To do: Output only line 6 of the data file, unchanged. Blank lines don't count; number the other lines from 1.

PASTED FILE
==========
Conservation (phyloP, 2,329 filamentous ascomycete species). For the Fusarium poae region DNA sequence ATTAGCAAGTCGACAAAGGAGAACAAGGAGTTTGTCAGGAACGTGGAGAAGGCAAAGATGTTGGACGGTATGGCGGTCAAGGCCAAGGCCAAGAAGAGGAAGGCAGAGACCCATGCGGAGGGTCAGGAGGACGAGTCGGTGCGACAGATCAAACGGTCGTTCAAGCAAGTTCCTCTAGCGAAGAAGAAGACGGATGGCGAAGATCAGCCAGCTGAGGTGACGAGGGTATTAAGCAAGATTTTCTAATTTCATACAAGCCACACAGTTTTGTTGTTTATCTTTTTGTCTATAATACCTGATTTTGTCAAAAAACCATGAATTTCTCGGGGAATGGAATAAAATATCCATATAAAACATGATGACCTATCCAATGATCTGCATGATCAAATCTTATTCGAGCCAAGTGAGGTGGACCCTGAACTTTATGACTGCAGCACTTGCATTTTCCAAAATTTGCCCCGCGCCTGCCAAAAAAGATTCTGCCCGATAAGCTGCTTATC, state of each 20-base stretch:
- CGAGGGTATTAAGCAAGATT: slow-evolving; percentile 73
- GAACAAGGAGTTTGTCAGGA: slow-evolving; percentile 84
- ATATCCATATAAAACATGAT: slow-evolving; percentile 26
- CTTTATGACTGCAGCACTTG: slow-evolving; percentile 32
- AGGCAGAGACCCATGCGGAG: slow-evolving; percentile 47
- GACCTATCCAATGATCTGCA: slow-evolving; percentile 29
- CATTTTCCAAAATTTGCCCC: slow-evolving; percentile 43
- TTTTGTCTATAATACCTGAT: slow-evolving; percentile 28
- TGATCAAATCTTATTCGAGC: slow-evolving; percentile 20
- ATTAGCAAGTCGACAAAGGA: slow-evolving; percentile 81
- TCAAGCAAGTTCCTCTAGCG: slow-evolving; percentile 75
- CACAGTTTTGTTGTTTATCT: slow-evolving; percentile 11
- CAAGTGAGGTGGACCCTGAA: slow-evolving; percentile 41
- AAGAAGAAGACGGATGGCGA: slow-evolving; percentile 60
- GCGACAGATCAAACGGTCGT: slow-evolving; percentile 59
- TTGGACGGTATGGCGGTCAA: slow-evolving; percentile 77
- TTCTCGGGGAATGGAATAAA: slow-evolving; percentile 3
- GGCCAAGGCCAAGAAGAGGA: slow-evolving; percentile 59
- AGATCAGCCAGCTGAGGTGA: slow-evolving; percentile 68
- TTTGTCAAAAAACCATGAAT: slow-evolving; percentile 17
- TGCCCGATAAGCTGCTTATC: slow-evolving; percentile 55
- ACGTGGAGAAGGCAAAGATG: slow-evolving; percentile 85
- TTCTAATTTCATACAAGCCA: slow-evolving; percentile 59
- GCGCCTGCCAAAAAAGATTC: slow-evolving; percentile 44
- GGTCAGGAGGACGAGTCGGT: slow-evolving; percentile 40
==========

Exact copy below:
- AGGCAGAGACCCATGCGGAG: slow-evolving; percentile 47